Guérilla The archipelago has been rocked by scenes of chaos since the death of a youth on November 12, beaten with machetes by youths from a rival district
The Raid is expected this Tuesday in Mayotte to strengthen law enforcement. — Gregoire MEROT/AFP
- The night from Monday to Tuesday was again marked by violence in Mayotte. Clashes between rival gangs flared up after the death of a 20-year-old youth on November 12 and the attack on a school bus on November 16.
- MP for Mayotte denounces “general indifference” in the face of the “cycle of vendetta” on the island.
- 20 Minutes looks back on the violence that is shaking Mayotte when ten Raid police officers are expected on the island this Tuesday.
On the spot, residents describe scenes of “chaos”. This Tuesday, the deputy of Mayotte, Estelle Youssouffa, launched a “cry of distress” on the “cycle of vendetta”, “barbarism and terror” which rages on the island and this, in “general indifference” to Paris. The archipelago is indeed shaken. for ten days by a wave of violence between rival gangs, described as “guerrilla” by a policeman on the spot. “Residents armed themselves with iron bars and machetes to defend themselves against the gangs,” another police source added. And the night of Monday at; Tuesday was not calmer. 20 Minutes takes stock of what is happening in this French department of the Indian Ocean.
What happened? tonight Mayotte?
In the north of the city of Mamoudzou, the largest in Mayotte, between the districts of Kawéni and Majikavo, the police insisted on apart several groups who wanted to fight each other. Turning back, small groups took advantage of it. to assault road users, according to witnesses. In Cavani, the urban center of the city, a group of young people sought the confrontation with the police and drew up a roadblock on fire near the court.
Sunday, already, a motorist had been stabbed to Mtsapéréé Bonovo, another district of Mamoudzou, according to a police source.
When did the tensions start?
Kawéni, which has the largest concentration of businesses and schools, as well as the largest shantytown in the department, was set ablaze. after the death of a 20-year-old boy from this village on November 12. He was traveling at scooter when he would have crossed the route of a gang from a rival village to his, whose members were drunk and armed with machetes. He received numerous blows from machetes, several of which were the head. His death caused unrest during the day on Sunday.
The sector has gone downhill. again ablaze Wednesday, November 16, after the attack on a school bus. It has been rocks, then several people climbed upstairs. on board, beating the driver and the driver with machetes. four students, who were wounded without their vital prognosis being engaged. This attack caused scenes of chaos: flaming barrages, throwing projectiles of all kinds. “It’s been a war zone,” villagers. Saturday, 200 &; 250 young people from Kawéni met to fight it out with those from the Doujani district, further south, according to the police.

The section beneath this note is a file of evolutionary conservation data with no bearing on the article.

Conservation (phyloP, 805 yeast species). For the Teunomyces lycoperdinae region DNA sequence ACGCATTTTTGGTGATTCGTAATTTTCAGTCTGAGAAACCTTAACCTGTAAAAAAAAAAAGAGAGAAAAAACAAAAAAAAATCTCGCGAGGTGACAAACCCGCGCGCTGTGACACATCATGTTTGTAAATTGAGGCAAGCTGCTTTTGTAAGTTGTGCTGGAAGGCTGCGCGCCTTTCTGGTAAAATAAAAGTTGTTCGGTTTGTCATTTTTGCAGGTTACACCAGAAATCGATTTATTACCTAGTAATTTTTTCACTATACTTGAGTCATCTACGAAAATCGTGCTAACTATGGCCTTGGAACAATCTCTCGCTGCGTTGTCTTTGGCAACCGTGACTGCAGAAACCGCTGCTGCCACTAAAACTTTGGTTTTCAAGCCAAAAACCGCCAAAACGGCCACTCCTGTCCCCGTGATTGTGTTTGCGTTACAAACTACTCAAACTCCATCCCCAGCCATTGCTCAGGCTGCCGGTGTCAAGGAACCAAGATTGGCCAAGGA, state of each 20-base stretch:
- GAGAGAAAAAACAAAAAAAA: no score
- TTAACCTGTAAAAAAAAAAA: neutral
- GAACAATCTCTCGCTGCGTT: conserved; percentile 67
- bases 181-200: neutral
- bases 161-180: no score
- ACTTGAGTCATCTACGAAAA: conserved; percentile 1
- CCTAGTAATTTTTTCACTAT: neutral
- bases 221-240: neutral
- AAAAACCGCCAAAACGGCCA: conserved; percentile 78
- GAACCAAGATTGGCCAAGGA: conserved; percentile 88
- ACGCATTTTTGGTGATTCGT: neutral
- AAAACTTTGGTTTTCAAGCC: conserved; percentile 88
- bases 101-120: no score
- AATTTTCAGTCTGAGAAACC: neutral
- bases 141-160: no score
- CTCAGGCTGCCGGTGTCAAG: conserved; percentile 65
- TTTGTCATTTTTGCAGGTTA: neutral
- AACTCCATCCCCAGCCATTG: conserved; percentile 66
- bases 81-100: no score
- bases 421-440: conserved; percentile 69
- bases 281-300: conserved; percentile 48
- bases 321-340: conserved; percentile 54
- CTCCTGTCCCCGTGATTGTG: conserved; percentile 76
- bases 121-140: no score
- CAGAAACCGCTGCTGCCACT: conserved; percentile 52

“The difference from usual is that the violence wasn’t just happened. a fixed place, this weekend, Mamoudzou was burning everywhere,” said Abdel Aziz Sakhi, zonal secretary of the Alternative police union. “The youngsters numbered around 100 to to face us, to rubbing their machetes on the ground to show that they wanted to do battle with us. They attacked, we had to fall back… Then, we had no choice but to force the roadblock, to rush with our vehicles to disperse them,” continues the “completely exhausted” policeman.< /p>
How to end this violence?
Faced with the violence, Gérald Darmanin announced the dispatch of ten Raid policemen, the unit; elite of the police, to reinforce the forces of order on the spot. They must land this Tuesday at; Mayotte. Ambdilwahédou Soumaila, the mayor of Mamoudzou, denounces the fact that “for fifteen years, Mayotte, the island of perfumes [has] become the island of hell”. He demands that the Raid reinforcements remain “until” that the Republic regains its rights.” It’s no longer, he said, just “doing policing”. “We have to fight them, get them there; where they are in the slums, the remote neighborhoods, catch them and bring them to justice,” he pleads.
our file on mayotte
On a visit in August, Gérald Darmanin had promised gendarmerie reinforcements, which should be available in the summer. next and evoked; proposals to come to open “places of rehabilitation and recovery” for juvenile offenders, supervised by soldiers.
The archipelago, a regular scene of clashes between gangs or with the police, knows much higher crime than in mainland France. The number of complaints for burglary is four times higher there, and the physical assaults are much more violent. This insecurity feeds on great poverty: 194,000 Mahorais, or 74% of the population, live with a standard of living below 50%. 50% of the national median, according to INSEE.